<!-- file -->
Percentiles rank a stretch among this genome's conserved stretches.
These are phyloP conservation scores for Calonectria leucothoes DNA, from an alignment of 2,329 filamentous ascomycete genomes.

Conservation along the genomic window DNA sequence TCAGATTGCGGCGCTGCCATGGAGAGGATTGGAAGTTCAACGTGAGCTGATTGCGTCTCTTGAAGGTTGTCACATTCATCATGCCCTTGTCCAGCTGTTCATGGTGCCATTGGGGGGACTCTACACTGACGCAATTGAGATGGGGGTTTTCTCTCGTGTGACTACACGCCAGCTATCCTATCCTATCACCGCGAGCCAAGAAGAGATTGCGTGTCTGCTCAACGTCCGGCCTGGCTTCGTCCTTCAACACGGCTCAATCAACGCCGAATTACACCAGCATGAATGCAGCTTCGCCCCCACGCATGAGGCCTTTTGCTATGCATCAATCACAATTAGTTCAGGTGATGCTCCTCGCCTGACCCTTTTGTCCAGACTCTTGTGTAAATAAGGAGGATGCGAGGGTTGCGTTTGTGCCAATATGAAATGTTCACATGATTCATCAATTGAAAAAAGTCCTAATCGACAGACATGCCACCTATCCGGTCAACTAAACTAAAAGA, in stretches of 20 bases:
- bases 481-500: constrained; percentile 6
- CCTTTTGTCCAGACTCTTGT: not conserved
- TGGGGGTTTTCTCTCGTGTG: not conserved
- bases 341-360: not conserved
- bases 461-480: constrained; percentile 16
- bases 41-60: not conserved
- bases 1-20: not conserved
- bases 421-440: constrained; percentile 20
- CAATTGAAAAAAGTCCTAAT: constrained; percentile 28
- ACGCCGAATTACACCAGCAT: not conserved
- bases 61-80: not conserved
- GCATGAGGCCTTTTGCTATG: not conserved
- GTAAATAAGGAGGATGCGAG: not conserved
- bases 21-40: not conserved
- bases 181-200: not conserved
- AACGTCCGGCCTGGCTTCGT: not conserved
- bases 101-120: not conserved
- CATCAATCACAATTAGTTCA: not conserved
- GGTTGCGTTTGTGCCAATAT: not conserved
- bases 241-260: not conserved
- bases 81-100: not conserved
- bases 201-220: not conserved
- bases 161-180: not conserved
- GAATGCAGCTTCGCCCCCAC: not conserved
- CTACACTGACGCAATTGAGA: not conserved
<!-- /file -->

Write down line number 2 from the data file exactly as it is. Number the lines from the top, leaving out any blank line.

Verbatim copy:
These are phyloP conservation scores for Calonectria leucothoes DNA, from an alignment of 2,329 filamentous ascomycete genomes.